Theme Of Social Class In To Kill A Mockingbird

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Outside the town limits, across the old sawmill tracks, lies a building with old paint crumbling off the sides and a cemetery lying right beside it. The brick-hard clay covered the land underneath both the churchyard and the cemetery. There lied crumbling tombstones and some new ones as well. Each one having an assortment of shattered coca-cola bottles, colorful glass, and dozens upon dozens of burnt out candles surrounding them. This was a happy place. The sweet aroma of Negro blossomed in the air, curating a scent of peppermint, snuff, and sweet lilac. It felt welcoming and homely. During the mid-1920s, in the darling town of Maycomb, Alabama, not all people had such a humbleness to them. Many people were not treated with the same respect and kindness as others, as shown in the novel, To Kill A Mockingbird. Throughout the novel, To Kill A Mockingbird by Harper Lee, shows concerns about social class and how it affects everyone around them. Being different during the mid-1930s was excruciating, even though they were factors that can’t be controlled, and Lee wanted to make a point about that.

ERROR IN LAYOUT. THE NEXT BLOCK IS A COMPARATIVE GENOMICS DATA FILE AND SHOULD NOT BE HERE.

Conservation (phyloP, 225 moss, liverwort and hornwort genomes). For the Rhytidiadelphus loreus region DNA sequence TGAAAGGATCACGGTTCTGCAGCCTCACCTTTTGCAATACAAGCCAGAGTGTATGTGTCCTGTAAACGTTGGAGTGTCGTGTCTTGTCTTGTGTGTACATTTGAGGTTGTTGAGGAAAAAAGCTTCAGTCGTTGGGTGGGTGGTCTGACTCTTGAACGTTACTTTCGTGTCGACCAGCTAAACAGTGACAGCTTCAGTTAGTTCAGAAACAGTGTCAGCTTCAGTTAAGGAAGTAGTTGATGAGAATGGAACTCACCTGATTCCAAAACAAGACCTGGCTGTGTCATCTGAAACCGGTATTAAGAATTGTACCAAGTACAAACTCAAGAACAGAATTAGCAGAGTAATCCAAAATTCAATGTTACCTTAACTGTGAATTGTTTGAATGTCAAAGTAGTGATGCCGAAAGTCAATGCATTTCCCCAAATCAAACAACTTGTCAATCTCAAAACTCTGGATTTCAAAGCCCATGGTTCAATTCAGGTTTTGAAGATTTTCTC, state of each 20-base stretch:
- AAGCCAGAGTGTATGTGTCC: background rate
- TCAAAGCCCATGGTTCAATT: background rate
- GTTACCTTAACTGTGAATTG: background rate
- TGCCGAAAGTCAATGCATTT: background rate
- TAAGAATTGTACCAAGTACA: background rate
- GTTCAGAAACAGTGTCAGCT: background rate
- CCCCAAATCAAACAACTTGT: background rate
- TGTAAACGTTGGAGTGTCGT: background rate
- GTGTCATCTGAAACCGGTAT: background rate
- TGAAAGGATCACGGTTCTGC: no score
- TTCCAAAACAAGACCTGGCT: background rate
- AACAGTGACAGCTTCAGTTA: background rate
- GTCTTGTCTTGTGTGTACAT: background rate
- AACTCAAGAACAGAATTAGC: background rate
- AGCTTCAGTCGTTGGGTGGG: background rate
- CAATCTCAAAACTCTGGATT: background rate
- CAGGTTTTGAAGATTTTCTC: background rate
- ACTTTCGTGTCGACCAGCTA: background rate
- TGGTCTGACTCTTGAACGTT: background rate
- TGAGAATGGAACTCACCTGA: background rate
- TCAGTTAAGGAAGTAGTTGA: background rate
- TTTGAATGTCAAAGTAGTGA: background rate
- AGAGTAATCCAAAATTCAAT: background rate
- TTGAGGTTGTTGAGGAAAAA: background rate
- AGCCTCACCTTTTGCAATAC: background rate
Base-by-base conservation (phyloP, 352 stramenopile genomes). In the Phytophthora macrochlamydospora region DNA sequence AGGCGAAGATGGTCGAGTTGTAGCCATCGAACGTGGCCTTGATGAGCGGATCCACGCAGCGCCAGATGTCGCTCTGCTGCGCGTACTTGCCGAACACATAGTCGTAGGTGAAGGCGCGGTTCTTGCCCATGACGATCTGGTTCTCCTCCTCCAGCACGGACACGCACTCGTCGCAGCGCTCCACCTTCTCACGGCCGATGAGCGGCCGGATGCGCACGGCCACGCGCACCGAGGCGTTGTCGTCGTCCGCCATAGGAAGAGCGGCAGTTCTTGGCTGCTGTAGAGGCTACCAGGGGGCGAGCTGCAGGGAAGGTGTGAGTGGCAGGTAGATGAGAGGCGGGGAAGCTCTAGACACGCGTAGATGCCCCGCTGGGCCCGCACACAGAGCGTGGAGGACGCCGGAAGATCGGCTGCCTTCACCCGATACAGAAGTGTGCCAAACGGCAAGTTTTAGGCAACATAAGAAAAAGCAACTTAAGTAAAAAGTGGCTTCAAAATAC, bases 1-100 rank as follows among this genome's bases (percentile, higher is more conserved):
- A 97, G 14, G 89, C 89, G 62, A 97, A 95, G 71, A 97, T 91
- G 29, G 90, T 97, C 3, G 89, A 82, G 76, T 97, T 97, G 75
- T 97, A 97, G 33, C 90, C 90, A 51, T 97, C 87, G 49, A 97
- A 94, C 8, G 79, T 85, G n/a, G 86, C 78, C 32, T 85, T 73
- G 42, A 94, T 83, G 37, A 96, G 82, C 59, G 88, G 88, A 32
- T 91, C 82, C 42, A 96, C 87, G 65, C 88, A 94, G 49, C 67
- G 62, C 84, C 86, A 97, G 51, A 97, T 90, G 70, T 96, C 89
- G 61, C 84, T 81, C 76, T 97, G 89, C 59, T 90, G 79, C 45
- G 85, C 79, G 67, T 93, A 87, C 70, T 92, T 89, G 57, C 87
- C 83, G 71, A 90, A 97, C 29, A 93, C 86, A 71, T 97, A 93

In the beginning, while the main character Scout Finch is going to class with her new teacher Miss Caroline whom is new to town and doesn’t know very much about the people, social class is a very prominent theme. First off, while Scout was going to school she met a boy from the Cunningham tribe. The Cunningham tribe was very poor and worked off the land for all that they had. As Scout
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